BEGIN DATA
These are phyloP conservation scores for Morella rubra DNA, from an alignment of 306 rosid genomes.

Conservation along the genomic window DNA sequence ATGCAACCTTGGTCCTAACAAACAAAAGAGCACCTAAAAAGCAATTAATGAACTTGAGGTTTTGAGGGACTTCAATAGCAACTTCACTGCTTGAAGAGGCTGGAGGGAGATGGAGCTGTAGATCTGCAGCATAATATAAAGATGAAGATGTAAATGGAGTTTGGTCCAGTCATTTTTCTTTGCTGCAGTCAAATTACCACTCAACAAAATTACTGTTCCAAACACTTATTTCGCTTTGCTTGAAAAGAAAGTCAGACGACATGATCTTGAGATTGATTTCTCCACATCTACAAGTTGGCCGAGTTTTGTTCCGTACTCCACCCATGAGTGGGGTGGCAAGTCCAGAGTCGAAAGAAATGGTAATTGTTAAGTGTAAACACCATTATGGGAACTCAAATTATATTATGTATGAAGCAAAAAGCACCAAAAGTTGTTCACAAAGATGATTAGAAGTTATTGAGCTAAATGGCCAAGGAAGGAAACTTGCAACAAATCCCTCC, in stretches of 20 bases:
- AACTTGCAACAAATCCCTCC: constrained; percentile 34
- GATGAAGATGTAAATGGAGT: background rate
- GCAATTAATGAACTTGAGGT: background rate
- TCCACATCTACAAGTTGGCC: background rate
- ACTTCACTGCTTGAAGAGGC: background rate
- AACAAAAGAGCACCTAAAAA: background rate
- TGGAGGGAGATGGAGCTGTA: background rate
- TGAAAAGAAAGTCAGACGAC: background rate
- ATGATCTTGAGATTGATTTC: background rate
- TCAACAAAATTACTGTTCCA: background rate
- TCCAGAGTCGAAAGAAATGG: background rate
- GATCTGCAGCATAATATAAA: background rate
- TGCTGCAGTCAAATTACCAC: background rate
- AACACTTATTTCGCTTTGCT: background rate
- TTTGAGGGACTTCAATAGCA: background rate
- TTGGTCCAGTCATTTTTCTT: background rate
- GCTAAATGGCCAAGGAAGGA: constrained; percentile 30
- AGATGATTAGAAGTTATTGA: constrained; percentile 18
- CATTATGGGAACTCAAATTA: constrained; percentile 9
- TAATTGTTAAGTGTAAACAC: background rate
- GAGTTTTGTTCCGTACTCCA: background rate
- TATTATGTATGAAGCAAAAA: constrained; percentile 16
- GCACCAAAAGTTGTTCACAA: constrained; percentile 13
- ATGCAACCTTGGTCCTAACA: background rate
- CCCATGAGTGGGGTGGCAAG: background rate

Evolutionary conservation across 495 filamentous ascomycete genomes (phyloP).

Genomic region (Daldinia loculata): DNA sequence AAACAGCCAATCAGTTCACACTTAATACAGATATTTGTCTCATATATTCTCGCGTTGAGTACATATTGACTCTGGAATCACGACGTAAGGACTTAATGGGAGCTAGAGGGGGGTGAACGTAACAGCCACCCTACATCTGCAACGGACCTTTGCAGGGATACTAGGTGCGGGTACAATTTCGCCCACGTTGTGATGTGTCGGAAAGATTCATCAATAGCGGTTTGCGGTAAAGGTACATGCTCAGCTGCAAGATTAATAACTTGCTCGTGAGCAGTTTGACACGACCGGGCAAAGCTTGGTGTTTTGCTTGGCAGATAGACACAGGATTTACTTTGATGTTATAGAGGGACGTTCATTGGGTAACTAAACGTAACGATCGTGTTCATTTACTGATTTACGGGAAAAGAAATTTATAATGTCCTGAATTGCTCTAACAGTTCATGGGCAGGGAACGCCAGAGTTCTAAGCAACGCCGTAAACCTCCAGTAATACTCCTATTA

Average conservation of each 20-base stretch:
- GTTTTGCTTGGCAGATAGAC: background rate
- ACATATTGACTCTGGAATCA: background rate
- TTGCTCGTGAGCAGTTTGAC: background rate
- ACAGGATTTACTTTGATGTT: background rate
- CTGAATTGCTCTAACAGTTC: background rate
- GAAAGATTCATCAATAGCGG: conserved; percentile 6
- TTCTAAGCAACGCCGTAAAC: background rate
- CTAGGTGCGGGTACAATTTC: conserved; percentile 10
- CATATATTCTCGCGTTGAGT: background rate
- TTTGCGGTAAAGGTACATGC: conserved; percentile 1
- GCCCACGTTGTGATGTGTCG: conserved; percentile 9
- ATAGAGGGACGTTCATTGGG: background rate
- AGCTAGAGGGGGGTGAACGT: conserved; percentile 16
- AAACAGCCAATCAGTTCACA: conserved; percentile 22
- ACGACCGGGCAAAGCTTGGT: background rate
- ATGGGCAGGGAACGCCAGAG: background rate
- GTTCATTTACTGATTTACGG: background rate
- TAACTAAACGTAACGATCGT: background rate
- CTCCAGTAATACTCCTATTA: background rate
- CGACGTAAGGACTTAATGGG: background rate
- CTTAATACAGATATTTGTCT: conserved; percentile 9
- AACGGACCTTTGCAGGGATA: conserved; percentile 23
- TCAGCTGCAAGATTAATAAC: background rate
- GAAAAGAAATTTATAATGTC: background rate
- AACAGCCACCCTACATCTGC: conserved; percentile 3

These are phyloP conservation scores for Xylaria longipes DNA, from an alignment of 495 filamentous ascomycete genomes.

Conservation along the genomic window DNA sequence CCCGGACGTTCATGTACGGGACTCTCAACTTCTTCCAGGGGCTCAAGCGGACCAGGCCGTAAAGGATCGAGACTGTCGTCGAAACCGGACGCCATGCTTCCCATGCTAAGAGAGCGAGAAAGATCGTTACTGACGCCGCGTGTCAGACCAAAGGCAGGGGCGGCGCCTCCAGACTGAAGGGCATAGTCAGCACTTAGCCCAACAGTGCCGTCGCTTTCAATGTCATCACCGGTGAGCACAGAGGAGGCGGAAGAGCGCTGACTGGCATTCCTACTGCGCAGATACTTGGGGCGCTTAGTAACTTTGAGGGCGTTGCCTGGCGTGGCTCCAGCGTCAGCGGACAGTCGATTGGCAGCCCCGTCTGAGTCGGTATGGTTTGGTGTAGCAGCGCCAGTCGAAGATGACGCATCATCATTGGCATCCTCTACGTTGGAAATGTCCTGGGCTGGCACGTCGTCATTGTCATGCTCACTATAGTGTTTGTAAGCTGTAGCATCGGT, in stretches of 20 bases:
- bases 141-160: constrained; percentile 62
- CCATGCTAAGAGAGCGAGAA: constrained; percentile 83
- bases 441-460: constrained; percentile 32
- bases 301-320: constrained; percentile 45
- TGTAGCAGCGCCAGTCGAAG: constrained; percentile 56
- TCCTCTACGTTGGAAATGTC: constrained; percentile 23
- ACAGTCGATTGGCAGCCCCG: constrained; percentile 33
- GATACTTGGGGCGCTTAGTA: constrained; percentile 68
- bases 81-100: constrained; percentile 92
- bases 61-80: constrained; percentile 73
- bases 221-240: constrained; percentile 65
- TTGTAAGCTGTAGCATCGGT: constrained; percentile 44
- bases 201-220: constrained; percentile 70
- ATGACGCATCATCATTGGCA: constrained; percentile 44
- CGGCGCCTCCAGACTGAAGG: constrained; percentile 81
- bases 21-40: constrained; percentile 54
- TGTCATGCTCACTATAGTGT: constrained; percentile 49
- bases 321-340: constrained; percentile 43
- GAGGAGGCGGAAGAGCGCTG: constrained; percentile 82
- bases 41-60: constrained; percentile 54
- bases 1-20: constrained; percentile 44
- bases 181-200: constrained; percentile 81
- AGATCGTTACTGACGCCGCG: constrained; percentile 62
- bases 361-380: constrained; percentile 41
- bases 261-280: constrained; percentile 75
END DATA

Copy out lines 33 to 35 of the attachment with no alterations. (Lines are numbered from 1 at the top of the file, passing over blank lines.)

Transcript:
- TTGCTCGTGAGCAGTTTGAC: background rate
- ACAGGATTTACTTTGATGTT: background rate
- CTGAATTGCTCTAACAGTTC: background rate